How would they match with Tidal? I can only speculate there, because I never heard the Luxman electronics with the Tidal speakers. I don't see a downside to Luxman's tonal neutrality except with speakers that need some taming, especially in the high frequencies, and that's not the case with Tidal speakers, which are very evenhanded and possess rather refined treble. I don't think pairing Luxman and Tidal would be a bad move, but perhaps not the most right one you could make. However, only experimentation with various brands of electronics could prove this. With this level of equipment, you really do need to do in-home auditions, so you get the most for your money.

Sorry I can't be more definitive, but even with brands and products I've reviewed, I can't always make informed judgments on compatibility, as I just can't use everything together. -Marc Mickelson

CAT JL2 Signature Mk 2

November 12, 2012


I am interested in the CAT JL2 Signature Mk 2 amp, and I read your take on it. How do you rate it as of today? Do you think it will mate with a good solid-state preamp like the Vitus Audio? Any feed back would be appreciated.

Arshad Fudukin

I reviewed the CAT JL2 Signature Mk 2 over five years ago, yet CAT still makes it unchanged from the version I reviewed. It would just miss being on my personal top-five list of amplifiers (which currently includes the Ayre MX-R, Lamm ML3 Signature, Ypsilon Aelius, Audio Research Reference 250 and Atma-Sphere MA-2 Mk 3.1 monoblocks), but it remains the best stereo amp I've heard. The CAT is a tremendously powerful amp, and one that's tremendously refined as well. I'm sure it would mate well with a solid-state Vitus Audio preamp provided that the preamp has enough gain for the amp -- in the CAT product range, the high gain of the preamps is offset by the lower gain of the amps. Most active preamps will work in this regard. -Marc Mickelson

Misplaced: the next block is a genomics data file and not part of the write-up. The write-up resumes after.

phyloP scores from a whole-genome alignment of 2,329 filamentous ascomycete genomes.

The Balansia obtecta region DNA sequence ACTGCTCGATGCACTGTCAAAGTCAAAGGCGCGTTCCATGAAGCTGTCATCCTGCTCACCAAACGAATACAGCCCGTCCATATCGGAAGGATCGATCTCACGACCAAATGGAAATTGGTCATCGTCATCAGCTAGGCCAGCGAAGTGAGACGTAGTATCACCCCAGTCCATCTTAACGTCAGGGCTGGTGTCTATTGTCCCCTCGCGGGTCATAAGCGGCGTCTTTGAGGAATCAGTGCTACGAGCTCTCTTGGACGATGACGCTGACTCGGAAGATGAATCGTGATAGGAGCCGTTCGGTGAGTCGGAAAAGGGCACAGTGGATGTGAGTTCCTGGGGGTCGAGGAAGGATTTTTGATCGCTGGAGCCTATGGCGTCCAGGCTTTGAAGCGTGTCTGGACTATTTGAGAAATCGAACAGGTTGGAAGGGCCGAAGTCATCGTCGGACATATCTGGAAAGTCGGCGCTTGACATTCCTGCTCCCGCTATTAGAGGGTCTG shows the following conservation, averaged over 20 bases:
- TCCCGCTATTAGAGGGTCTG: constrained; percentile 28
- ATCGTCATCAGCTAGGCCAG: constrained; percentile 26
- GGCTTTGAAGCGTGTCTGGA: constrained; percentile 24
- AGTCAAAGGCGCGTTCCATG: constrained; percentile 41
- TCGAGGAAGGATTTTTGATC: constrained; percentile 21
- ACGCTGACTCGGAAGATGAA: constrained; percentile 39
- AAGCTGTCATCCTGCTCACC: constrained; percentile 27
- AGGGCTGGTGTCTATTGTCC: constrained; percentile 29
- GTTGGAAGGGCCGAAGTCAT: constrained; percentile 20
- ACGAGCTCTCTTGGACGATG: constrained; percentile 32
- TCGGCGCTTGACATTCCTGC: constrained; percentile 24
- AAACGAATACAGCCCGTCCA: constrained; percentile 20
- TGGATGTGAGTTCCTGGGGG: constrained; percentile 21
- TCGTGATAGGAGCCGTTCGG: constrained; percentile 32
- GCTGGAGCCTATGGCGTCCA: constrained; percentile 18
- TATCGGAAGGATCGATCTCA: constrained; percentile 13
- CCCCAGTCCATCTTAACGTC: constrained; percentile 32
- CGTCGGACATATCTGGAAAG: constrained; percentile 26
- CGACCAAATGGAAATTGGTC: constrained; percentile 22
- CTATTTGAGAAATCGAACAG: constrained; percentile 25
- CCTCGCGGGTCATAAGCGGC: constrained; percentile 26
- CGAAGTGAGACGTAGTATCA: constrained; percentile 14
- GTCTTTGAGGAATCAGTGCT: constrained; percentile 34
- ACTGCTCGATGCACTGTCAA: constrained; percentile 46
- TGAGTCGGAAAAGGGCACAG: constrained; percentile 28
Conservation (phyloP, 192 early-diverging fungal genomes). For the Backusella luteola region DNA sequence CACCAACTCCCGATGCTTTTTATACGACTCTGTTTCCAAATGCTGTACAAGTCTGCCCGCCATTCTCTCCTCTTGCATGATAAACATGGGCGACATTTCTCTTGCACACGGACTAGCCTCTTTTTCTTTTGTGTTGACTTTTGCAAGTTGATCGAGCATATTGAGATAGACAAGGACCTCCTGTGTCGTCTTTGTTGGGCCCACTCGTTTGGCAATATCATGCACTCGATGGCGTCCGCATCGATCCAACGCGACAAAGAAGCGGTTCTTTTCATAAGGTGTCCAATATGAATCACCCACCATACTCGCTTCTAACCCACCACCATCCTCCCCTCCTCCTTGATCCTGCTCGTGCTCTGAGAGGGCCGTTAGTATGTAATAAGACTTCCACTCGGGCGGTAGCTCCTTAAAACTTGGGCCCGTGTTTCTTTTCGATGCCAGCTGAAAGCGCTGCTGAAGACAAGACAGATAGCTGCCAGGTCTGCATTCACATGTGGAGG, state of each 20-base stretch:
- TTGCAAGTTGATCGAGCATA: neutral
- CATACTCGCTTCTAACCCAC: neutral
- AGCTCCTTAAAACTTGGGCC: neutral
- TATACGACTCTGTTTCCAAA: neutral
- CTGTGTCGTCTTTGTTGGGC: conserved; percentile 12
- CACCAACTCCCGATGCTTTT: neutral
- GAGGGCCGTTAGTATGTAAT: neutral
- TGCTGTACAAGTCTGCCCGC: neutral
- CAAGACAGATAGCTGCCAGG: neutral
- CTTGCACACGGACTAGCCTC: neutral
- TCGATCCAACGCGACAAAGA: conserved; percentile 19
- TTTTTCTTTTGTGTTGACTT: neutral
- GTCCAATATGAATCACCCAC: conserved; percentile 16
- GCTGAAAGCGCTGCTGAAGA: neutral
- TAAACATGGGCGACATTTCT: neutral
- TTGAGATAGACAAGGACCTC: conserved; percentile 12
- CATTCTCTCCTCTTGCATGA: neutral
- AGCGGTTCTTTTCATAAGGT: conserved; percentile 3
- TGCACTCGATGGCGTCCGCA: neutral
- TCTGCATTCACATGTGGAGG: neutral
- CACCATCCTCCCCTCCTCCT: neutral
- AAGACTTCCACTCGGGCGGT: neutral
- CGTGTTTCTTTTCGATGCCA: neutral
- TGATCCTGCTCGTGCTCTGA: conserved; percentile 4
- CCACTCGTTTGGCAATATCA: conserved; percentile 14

November 8, 2012


Please subscribe me to your reader update list.

Graham Ramsey

E-mail rl@theaudiobeat.com to be added to the site's reader list. Those people on the reader list are the first alerted to all site updates and the only ones who find out about special offers and other site news. -Marc Mickelson

Cartridge demagnetization

November 5, 2012


I read with some interest your piece on using various tools to demagnetize an audio system. Some moving-coil phono cartridge makers, especially, but not limited to, A.J. van den Hul, say in no uncertain terms that demaging their cartridges may cause damage to the cartridge and that they do not think it is needed.

Back in the day I had a demagnetizer but stopped using it when I began using a van den Hul cartridge.

Is there something new about the way these new machines work, or is van den Hul just wrong?

Louis Sohn